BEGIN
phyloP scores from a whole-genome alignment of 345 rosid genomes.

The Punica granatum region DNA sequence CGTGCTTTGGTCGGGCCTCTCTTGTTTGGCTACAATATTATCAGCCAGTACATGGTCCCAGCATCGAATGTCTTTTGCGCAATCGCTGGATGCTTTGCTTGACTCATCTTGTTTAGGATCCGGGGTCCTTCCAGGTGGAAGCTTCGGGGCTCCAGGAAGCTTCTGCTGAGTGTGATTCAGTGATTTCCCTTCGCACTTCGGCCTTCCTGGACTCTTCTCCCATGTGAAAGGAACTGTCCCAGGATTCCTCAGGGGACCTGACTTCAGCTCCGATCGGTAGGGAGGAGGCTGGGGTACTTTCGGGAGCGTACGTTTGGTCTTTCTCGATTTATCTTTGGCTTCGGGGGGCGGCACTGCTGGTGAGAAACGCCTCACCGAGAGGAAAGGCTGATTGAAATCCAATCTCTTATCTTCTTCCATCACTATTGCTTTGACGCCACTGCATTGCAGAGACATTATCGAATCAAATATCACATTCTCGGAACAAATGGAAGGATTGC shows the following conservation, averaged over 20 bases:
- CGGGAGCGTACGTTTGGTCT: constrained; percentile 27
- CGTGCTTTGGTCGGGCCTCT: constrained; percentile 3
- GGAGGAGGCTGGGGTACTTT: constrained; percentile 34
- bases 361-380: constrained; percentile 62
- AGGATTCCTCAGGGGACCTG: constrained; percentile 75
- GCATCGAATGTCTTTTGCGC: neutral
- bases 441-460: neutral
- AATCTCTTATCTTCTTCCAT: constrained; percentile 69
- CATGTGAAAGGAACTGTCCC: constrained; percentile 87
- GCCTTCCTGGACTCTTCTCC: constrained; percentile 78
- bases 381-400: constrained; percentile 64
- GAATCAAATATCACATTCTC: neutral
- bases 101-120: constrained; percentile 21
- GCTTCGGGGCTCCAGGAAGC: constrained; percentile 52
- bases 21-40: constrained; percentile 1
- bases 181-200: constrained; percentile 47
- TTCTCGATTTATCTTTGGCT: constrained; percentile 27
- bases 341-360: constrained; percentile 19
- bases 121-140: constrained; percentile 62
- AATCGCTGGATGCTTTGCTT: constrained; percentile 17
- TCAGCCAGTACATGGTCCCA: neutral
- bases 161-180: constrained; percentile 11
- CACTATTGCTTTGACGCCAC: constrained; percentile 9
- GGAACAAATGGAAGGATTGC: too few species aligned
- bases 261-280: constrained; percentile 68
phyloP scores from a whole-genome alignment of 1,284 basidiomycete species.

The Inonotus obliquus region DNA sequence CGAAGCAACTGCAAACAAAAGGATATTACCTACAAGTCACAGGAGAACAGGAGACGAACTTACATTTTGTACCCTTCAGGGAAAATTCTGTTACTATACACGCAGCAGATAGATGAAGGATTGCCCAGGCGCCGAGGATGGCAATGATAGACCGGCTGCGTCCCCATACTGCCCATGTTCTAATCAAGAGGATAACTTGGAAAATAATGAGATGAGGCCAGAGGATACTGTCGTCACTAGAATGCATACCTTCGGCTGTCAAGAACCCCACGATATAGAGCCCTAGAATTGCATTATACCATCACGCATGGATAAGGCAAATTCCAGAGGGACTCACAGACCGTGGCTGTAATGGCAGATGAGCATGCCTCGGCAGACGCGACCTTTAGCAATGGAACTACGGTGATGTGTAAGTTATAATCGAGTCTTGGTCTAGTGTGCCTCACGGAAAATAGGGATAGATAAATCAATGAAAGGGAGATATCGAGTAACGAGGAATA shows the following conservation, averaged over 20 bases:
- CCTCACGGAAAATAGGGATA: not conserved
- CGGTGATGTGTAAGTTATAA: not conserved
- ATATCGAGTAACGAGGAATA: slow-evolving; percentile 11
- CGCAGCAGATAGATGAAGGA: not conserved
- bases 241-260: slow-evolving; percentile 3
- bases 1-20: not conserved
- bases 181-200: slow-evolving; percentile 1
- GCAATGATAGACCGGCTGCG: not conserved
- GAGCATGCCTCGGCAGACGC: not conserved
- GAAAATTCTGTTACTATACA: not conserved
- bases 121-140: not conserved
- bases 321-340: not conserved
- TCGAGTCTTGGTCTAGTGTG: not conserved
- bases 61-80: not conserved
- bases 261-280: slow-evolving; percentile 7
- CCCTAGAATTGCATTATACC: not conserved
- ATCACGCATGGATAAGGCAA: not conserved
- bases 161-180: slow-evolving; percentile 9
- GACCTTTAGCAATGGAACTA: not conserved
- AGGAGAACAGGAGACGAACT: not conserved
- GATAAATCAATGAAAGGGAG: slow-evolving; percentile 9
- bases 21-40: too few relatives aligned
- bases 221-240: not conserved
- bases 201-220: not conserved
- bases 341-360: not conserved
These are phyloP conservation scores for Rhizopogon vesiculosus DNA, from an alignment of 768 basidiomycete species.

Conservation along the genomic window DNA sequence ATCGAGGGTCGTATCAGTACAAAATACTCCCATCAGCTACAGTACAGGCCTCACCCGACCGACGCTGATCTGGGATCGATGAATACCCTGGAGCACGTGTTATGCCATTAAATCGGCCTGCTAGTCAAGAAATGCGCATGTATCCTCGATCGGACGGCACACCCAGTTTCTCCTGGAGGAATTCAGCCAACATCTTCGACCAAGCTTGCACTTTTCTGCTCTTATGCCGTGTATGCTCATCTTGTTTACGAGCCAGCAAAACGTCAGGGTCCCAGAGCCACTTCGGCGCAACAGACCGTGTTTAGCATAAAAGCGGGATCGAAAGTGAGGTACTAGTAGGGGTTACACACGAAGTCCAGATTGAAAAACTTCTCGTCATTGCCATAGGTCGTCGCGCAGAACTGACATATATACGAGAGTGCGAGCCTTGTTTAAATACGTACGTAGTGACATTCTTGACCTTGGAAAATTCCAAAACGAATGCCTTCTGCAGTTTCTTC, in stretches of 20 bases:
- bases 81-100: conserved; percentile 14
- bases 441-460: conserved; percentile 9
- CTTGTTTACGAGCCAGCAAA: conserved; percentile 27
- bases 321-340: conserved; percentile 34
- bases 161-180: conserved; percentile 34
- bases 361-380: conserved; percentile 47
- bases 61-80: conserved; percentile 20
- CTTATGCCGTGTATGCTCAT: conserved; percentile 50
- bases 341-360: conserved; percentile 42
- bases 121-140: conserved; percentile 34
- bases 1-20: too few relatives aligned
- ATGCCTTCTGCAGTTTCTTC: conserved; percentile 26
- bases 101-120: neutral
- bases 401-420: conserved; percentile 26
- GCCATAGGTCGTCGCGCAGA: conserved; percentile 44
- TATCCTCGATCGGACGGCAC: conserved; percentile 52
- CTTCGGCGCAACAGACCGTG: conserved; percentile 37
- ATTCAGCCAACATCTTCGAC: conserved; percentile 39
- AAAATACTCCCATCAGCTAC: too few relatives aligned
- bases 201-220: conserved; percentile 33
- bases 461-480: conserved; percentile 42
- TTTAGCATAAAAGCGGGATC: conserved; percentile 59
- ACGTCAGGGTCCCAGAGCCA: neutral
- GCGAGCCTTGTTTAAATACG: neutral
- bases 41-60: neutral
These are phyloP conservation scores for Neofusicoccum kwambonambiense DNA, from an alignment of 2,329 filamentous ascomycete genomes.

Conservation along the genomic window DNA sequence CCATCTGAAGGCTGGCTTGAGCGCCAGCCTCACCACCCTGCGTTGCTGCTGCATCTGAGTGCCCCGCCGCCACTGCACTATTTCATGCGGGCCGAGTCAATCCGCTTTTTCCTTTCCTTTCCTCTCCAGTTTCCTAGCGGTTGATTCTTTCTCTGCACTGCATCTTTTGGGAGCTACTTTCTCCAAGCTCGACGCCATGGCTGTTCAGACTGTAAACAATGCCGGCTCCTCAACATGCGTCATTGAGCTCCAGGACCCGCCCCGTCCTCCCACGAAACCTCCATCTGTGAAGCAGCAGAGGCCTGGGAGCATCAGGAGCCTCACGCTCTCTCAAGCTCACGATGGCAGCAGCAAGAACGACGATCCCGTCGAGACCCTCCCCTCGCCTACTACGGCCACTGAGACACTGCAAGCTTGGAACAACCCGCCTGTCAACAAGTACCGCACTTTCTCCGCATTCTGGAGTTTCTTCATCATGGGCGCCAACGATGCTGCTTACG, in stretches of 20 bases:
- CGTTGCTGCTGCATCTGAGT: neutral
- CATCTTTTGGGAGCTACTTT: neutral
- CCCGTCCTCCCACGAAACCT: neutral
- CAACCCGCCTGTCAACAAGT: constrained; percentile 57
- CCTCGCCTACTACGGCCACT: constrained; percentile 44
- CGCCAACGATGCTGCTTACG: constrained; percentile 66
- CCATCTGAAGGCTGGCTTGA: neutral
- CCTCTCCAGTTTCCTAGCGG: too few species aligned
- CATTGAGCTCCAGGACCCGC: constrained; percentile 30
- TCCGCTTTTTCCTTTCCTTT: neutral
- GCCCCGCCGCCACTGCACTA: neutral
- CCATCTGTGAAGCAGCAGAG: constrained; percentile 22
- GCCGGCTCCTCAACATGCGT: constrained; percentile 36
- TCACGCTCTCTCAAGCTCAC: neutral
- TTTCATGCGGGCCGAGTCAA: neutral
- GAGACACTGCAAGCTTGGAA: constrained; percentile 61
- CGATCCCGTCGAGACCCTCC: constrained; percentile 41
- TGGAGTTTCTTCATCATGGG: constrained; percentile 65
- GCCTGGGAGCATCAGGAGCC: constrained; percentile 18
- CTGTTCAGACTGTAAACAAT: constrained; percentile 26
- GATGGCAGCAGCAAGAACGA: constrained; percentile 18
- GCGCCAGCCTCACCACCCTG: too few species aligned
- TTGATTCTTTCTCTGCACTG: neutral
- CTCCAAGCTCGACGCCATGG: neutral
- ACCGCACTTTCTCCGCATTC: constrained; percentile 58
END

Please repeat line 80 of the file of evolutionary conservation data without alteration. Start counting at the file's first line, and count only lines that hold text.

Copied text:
- GCGAGCCTTGTTTAAATACG: neutral